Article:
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Boomers Age, Housing Needs Change

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    Boomers Age, Housing Needs Change

    Boomers Age, Housing Needs Change

    .c The Associated Press

    WASHINGTON (AP) - Experts call it the home of the future: wider hallways, nonslip floors, bathroom grab bars and adjustable shower seats - all for the comfort and convenience, too, of aging baby boomers.

    Boomers are getting advice today from AARP, the National Association of Home Builders and other groups they should looking into remodeling sooner rather than later.

    ``When you wait until that crisis hits, you're operating at a disadvantage,'' said Elinor Ginzler, an AARP expert on long-term care and independent living.

    In the coming years, the nation's aging population is expected to surge as baby boomers enter their senior years.

    Ginzler cites as an example an older person who unexpectedly goes into the hospital for hip surgery.

    ``You're not 100 percent impaired but your functioning level has declined,'' Ginzler said. ``They're going to be asking you in the hospital what your home environment is like. If 20 years before you had already looked (at modifications) then you would be able to answer those questions without even flinching.''

    As Americans are living longer, more are indicating a preference for spending their senior years in their own homes. In a recent AARP housing survey, 83 percent of respondents said they want to stay in their current homes for the rest of their lives.

    Ginzler advises people to decide early where they want to spend their final years.

    ``First, you need to have the difficult conversation with yourself and your family members: 'Where do I want to spend the second half of my life?' she said. ``If you answer, 'I want to stay just where I am,' then you have to think about is this house - the way it is right now - going to let me spend the rest of my life here? You assess your home room by room.''

    It's important for people to remember that ``the way I am now is not necessarily the functioning level I will be at the end,'' she added.

    Louis Tenenbaum, an independent living strategist, is one of those people who helps homeowners evaluate their living space. ``Your house is a tool for living,'' Tenenbaum said. ``I basically go in, and ask them what the problems are they're having, then look around, make suggestions about what they could do, then do the design they could do in order to get where they want to go.''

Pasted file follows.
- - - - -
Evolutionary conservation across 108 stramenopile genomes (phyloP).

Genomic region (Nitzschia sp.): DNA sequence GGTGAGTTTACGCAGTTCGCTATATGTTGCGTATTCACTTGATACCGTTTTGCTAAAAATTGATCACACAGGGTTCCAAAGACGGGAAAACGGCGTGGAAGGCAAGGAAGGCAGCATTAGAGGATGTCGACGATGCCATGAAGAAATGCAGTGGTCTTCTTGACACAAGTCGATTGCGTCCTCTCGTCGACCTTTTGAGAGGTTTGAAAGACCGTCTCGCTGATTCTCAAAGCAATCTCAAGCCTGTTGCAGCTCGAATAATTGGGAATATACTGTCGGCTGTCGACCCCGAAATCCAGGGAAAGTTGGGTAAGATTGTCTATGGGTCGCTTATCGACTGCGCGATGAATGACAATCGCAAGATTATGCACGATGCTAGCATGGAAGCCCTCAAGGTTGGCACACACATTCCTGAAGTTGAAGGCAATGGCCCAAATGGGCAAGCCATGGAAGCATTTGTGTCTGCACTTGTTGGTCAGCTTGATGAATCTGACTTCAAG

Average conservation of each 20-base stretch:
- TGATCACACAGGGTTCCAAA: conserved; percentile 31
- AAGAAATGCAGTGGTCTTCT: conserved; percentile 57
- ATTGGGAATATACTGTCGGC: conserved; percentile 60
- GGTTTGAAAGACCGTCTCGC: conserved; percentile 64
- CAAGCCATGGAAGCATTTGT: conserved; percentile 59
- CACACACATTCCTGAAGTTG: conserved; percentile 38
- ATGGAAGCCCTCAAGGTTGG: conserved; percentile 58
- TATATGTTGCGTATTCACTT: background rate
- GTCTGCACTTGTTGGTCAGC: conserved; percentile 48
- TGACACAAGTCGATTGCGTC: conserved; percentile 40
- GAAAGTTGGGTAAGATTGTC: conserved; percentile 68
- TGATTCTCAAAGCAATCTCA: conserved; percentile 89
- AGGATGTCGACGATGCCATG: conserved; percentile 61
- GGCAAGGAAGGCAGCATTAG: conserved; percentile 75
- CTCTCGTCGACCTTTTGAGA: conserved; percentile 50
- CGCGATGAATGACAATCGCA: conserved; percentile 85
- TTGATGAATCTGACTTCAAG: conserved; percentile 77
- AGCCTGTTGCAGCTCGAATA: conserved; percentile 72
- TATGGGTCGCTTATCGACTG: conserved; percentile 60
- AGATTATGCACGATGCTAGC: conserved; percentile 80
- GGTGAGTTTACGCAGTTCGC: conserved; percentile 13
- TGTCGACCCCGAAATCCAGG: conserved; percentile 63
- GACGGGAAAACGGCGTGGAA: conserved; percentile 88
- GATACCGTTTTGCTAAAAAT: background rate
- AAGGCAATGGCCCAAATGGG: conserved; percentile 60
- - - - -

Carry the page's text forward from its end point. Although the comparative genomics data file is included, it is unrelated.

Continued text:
One of his clients, Susan Womble of Chevy Chase, Md., said she wanted to make her home more suitable for her husband, Mel, who was diagnosed in 1997 with Huntington's disease. The genetic disorder gradually reduces a person's ability to walk, talk and reason.

    Mel Womble, 72, is not confined to a wheelchair now but his wife wanted to be prepared.

    ``Basically my home is now handicap accessible,'' Womble, 50, said of her two-year old renovations. But she added, ``The house does not look like it's any different than another house.''

    The Wombles spent about $180,000 to remove steps at the front door, widen hallways and doorways, install grab bars in the bathroom, build a caretaker's apartment in the basement and even lower sinks and stoves so someone in a wheelchair could reach things comfortably.

    One key feature for Susan Womble was combining the kitchen, dining room and family rooms into one large area. ``When I was fixing meals it was important for me to be able to see Mel, not only to interact with him but for safety.''

    A complete overhaul at once is unnecessary. Preparing one's home can be gradual and simple: choosing a side-by-side refrigerator to increase storage available with a limited reach, raising electrical outlets to 27 inches above the floor, installing easier-to-turn faucet levers and door handles, purchasing smoke detectors with strobe lights.

    When consumers are ready for major remodeling, experts say various loans are available and the changes will likely increase a home's value.

    AARP and other groups are counting on ``universal design'' houses capable of adapting to families' changing needs as they age will become a standard for the homebuilding industry.

    For instance, a shelf in the bathtub of a young family's home will allow parents to sit and bathe children without having to lean over the tub. That same shelf can be used by the parents when they get older and need help getting in and out of the tub.

    Senior citizens remain a largely untapped market for professional remodelers.

    In May, the National Association of Home Builders plans to begin a training program to discuss the special needs of older homeowners. Contractors will be taught everything from how to communicate with seniors to how to audit a home for potential problems.

    The group notes that 80 percent of all Americans 55 years or older own their own homes - the highest homeownership rate of any age group.

    ``People are having their consciousness heightened about the fact that you can make changes to your place ... with the intention of remaining there as you age without having to go into a nursing home,'' said Dan Bawden, a Houston remodeling contractor who heads up the program. ``This is a rapidly growing market.''

    On the Net:


    National Association of Home Builders:

    AP-NY-03-31-02 2144EST